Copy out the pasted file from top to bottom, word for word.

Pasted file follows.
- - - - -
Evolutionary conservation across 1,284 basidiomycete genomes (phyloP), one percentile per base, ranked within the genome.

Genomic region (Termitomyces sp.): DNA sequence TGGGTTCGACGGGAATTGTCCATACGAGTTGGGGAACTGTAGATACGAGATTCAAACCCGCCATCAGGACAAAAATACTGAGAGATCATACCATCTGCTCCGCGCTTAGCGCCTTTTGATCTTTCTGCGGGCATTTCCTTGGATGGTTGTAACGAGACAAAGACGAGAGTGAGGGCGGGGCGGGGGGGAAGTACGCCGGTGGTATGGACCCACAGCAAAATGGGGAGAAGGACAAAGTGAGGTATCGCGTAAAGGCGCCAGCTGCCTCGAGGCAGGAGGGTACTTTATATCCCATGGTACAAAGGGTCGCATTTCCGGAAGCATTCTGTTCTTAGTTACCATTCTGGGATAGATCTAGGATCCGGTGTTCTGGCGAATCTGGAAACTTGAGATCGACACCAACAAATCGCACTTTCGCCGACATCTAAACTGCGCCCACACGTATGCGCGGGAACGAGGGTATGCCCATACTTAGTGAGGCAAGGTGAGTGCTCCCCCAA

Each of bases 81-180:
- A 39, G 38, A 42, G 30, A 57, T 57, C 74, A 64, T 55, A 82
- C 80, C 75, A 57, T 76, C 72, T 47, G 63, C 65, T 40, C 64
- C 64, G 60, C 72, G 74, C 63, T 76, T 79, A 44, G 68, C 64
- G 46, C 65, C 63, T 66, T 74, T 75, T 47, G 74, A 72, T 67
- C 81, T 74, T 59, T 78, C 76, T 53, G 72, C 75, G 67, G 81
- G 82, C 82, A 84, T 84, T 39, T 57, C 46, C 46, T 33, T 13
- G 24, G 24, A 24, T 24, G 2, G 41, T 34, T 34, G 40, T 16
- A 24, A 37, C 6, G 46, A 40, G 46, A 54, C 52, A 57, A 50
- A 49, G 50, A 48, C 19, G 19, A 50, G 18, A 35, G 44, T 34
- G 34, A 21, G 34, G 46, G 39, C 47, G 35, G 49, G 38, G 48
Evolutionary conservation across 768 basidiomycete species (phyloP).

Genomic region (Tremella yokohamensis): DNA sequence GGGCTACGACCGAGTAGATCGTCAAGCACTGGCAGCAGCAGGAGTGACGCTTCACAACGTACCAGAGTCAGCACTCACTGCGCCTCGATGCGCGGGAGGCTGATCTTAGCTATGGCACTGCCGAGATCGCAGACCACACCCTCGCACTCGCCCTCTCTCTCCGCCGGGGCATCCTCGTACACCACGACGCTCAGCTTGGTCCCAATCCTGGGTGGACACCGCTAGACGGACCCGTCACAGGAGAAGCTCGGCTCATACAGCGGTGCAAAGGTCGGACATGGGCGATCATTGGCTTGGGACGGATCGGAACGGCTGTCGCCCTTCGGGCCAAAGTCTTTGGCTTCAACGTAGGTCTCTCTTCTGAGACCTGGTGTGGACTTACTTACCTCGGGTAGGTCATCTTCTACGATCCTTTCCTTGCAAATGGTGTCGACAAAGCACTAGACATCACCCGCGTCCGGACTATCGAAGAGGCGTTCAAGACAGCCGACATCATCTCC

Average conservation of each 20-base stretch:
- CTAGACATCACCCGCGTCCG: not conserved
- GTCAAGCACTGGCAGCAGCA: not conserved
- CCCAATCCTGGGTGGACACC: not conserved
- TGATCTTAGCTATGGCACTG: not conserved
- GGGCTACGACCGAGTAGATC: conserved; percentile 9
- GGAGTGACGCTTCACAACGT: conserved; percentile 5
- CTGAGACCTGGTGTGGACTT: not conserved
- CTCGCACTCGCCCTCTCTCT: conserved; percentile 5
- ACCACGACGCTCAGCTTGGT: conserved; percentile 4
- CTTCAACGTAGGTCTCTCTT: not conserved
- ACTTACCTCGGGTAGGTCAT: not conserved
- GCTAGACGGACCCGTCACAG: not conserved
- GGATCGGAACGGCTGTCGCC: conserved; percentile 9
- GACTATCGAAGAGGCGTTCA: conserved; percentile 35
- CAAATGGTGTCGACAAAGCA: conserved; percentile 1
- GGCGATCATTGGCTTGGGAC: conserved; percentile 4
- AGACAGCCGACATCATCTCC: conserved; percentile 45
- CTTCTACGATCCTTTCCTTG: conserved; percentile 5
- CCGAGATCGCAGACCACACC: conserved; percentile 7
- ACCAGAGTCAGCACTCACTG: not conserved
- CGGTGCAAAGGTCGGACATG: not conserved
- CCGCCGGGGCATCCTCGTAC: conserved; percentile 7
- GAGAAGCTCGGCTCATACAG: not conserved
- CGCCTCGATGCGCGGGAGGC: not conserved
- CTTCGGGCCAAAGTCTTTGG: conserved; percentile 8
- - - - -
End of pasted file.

Evolutionary conservation across 1,284 basidiomycete genomes (phyloP), one percentile per base, ranked within the genome.

Genomic region (Termitomyces sp.): DNA sequence TGGGTTCGACGGGAATTGTCCATACGAGTTGGGGAACTGTAGATACGAGATTCAAACCCGCCATCAGGACAAAAATACTGAGAGATCATACCATCTGCTCCGCGCTTAGCGCCTTTTGATCTTTCTGCGGGCATTTCCTTGGATGGTTGTAACGAGACAAAGACGAGAGTGAGGGCGGGGCGGGGGGGAAGTACGCCGGTGGTATGGACCCACAGCAAAATGGGGAGAAGGACAAAGTGAGGTATCGCGTAAAGGCGCCAGCTGCCTCGAGGCAGGAGGGTACTTTATATCCCATGGTACAAAGGGTCGCATTTCCGGAAGCATTCTGTTCTTAGTTACCATTCTGGGATAGATCTAGGATCCGGTGTTCTGGCGAATCTGGAAACTTGAGATCGACACCAACAAATCGCACTTTCGCCGACATCTAAACTGCGCCCACACGTATGCGCGGGAACGAGGGTATGCCCATACTTAGTGAGGCAAGGTGAGTGCTCCCCCAA

Each of bases 81-180:
- A 39, G 38, A 42, G 30, A 57, T 57, C 74, A 64, T 55, A 82
- C 80, C 75, A 57, T 76, C 72, T 47, G 63, C 65, T 40, C 64
- C 64, G 60, C 72, G 74, C 63, T 76, T 79, A 44, G 68, C 64
- G 46, C 65, C 63, T 66, T 74, T 75, T 47, G 74, A 72, T 67
- C 81, T 74, T 59, T 78, C 76, T 53, G 72, C 75, G 67, G 81
- G 82, C 82, A 84, T 84, T 39, T 57, C 46, C 46, T 33, T 13
- G 24, G 24, A 24, T 24, G 2, G 41, T 34, T 34, G 40, T 16
- A 24, A 37, C 6, G 46, A 40, G 46, A 54, C 52, A 57, A 50
- A 49, G 50, A 48, C 19, G 19, A 50, G 18, A 35, G 44, T 34
- G 34, A 21, G 34, G 46, G 39, C 47, G 35, G 49, G 38, G 48
Evolutionary conservation across 768 basidiomycete species (phyloP).

Genomic region (Tremella yokohamensis): DNA sequence GGGCTACGACCGAGTAGATCGTCAAGCACTGGCAGCAGCAGGAGTGACGCTTCACAACGTACCAGAGTCAGCACTCACTGCGCCTCGATGCGCGGGAGGCTGATCTTAGCTATGGCACTGCCGAGATCGCAGACCACACCCTCGCACTCGCCCTCTCTCTCCGCCGGGGCATCCTCGTACACCACGACGCTCAGCTTGGTCCCAATCCTGGGTGGACACCGCTAGACGGACCCGTCACAGGAGAAGCTCGGCTCATACAGCGGTGCAAAGGTCGGACATGGGCGATCATTGGCTTGGGACGGATCGGAACGGCTGTCGCCCTTCGGGCCAAAGTCTTTGGCTTCAACGTAGGTCTCTCTTCTGAGACCTGGTGTGGACTTACTTACCTCGGGTAGGTCATCTTCTACGATCCTTTCCTTGCAAATGGTGTCGACAAAGCACTAGACATCACCCGCGTCCGGACTATCGAAGAGGCGTTCAAGACAGCCGACATCATCTCC

Average conservation of each 20-base stretch:
- CTAGACATCACCCGCGTCCG: not conserved
- GTCAAGCACTGGCAGCAGCA: not conserved
- CCCAATCCTGGGTGGACACC: not conserved
- TGATCTTAGCTATGGCACTG: not conserved
- GGGCTACGACCGAGTAGATC: conserved; percentile 9
- GGAGTGACGCTTCACAACGT: conserved; percentile 5
- CTGAGACCTGGTGTGGACTT: not conserved
- CTCGCACTCGCCCTCTCTCT: conserved; percentile 5
- ACCACGACGCTCAGCTTGGT: conserved; percentile 4
- CTTCAACGTAGGTCTCTCTT: not conserved
- ACTTACCTCGGGTAGGTCAT: not conserved
- GCTAGACGGACCCGTCACAG: not conserved
- GGATCGGAACGGCTGTCGCC: conserved; percentile 9
- GACTATCGAAGAGGCGTTCA: conserved; percentile 35
- CAAATGGTGTCGACAAAGCA: conserved; percentile 1
- GGCGATCATTGGCTTGGGAC: conserved; percentile 4
- AGACAGCCGACATCATCTCC: conserved; percentile 45
- CTTCTACGATCCTTTCCTTG: conserved; percentile 5
- CCGAGATCGCAGACCACACC: conserved; percentile 7
- ACCAGAGTCAGCACTCACTG: not conserved
- CGGTGCAAAGGTCGGACATG: not conserved
- CCGCCGGGGCATCCTCGTAC: conserved; percentile 7
- GAGAAGCTCGGCTCATACAG: not conserved
- CGCCTCGATGCGCGGGAGGC: not conserved
- CTTCGGGCCAAAGTCTTTGG: conserved; percentile 8